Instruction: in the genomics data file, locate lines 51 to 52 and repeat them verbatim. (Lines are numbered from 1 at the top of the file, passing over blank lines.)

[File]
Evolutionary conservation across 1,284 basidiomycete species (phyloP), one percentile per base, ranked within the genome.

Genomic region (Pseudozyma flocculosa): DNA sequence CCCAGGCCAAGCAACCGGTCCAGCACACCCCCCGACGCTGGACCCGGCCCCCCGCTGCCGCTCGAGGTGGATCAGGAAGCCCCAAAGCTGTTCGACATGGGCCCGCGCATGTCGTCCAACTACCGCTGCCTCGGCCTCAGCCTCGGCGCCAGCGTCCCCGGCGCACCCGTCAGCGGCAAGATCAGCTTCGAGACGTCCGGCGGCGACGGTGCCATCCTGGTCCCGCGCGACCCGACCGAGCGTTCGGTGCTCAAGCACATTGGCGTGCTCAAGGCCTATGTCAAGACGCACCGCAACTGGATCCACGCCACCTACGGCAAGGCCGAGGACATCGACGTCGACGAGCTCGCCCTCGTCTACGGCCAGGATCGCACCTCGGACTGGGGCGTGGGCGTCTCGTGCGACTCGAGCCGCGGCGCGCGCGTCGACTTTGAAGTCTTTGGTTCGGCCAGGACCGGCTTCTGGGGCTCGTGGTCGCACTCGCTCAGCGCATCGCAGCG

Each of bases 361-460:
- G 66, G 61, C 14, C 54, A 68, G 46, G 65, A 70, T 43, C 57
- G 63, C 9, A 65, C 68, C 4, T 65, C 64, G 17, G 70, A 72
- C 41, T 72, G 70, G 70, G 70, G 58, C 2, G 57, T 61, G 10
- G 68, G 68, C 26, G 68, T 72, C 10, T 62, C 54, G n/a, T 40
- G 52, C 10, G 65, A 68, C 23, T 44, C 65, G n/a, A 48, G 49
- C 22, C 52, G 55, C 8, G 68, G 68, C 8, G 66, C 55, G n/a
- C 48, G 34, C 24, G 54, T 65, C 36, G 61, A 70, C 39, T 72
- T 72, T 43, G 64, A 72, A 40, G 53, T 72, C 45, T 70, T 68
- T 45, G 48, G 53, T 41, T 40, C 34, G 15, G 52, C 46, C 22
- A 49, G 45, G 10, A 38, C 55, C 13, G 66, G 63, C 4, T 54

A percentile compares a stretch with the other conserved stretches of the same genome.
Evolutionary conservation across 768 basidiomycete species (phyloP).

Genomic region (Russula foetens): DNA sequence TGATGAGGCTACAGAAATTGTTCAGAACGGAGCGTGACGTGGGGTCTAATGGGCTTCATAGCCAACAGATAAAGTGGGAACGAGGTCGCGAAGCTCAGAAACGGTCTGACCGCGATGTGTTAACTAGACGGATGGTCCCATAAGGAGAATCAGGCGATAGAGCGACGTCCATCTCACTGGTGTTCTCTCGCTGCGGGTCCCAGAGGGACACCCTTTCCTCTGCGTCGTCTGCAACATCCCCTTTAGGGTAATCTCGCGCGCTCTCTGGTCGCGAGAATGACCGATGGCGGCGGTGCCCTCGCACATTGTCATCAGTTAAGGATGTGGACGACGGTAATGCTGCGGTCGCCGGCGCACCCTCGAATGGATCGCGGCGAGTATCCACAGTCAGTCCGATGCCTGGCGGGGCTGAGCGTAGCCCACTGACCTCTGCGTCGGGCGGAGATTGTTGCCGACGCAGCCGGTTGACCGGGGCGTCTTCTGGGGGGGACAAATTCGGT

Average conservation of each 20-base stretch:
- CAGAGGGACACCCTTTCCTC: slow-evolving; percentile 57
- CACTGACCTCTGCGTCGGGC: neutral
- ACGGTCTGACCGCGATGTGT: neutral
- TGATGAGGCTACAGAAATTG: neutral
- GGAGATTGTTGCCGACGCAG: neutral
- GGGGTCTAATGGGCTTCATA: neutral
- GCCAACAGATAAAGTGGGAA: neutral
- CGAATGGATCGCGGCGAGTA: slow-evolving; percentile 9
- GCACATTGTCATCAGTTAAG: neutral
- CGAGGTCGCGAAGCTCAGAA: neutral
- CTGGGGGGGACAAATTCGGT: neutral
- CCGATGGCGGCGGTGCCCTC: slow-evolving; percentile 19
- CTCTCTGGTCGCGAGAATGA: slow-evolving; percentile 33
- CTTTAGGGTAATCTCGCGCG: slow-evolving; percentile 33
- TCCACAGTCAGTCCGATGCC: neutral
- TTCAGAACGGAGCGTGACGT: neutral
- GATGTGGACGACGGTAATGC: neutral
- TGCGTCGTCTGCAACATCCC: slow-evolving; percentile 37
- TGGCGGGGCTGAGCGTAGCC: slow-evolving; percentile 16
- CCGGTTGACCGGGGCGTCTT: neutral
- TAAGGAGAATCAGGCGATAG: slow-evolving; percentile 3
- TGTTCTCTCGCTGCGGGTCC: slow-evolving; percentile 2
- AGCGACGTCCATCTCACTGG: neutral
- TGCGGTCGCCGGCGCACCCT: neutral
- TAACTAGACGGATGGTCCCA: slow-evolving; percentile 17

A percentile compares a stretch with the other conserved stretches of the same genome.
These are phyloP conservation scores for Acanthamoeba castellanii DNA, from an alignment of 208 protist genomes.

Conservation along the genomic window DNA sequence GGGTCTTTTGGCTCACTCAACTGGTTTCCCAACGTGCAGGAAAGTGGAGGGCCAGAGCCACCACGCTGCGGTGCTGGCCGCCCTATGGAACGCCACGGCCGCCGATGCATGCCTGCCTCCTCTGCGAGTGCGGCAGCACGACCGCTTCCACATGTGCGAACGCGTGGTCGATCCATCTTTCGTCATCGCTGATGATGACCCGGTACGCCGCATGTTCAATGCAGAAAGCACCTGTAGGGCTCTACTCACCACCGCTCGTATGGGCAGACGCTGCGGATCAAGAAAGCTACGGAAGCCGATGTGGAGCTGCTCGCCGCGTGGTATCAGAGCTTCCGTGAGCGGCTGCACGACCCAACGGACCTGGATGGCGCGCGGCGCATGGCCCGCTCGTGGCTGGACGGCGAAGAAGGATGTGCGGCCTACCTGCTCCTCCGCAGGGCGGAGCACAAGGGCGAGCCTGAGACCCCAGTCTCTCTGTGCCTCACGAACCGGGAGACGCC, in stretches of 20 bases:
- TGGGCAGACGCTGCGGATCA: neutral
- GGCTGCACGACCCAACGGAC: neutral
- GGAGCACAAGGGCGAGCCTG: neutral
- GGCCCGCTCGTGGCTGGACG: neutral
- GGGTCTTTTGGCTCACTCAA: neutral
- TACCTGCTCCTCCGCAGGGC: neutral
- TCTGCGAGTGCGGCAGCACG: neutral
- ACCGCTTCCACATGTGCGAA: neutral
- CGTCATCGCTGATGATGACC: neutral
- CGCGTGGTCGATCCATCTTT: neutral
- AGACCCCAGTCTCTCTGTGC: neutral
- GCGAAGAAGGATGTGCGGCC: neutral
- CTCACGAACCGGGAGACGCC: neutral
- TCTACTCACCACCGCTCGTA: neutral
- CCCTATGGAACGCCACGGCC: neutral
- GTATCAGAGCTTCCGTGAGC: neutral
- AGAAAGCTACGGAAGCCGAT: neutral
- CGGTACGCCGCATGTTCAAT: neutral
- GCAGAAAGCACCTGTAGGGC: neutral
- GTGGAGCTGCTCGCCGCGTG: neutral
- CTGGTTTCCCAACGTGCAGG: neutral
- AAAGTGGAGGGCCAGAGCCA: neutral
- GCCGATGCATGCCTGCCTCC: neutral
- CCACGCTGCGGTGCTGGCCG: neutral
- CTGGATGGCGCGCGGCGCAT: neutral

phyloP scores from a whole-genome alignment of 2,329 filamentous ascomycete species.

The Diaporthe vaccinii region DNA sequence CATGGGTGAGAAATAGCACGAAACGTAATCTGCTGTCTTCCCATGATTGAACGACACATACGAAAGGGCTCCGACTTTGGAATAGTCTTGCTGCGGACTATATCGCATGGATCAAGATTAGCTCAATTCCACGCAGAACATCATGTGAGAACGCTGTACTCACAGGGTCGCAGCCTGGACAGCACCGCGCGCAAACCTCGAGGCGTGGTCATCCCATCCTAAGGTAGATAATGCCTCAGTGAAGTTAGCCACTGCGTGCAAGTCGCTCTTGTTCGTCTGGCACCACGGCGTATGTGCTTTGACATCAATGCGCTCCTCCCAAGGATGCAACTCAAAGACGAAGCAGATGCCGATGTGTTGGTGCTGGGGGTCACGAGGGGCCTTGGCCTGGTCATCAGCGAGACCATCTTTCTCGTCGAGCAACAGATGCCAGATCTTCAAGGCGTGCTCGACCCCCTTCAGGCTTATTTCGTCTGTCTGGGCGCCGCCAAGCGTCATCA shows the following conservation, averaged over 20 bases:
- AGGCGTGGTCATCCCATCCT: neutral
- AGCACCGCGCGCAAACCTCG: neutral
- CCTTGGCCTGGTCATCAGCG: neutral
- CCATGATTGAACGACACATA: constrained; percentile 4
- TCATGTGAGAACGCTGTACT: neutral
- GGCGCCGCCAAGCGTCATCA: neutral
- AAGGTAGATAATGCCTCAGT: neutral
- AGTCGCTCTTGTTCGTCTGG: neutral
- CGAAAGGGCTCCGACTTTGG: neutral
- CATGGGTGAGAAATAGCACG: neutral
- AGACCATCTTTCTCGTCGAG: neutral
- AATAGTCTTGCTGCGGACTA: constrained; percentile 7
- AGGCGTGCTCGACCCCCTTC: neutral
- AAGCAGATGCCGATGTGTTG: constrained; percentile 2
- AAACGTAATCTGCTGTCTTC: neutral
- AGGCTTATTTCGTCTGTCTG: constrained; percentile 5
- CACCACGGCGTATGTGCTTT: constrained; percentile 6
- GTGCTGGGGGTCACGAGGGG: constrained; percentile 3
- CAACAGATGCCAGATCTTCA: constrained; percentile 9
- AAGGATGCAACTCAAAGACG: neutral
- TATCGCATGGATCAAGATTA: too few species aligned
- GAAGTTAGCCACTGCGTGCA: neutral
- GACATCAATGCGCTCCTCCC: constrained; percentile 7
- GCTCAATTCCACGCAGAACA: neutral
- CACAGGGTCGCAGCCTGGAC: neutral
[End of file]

- TACCTGCTCCTCCGCAGGGC: neutral
- TCTGCGAGTGCGGCAGCACG: neutral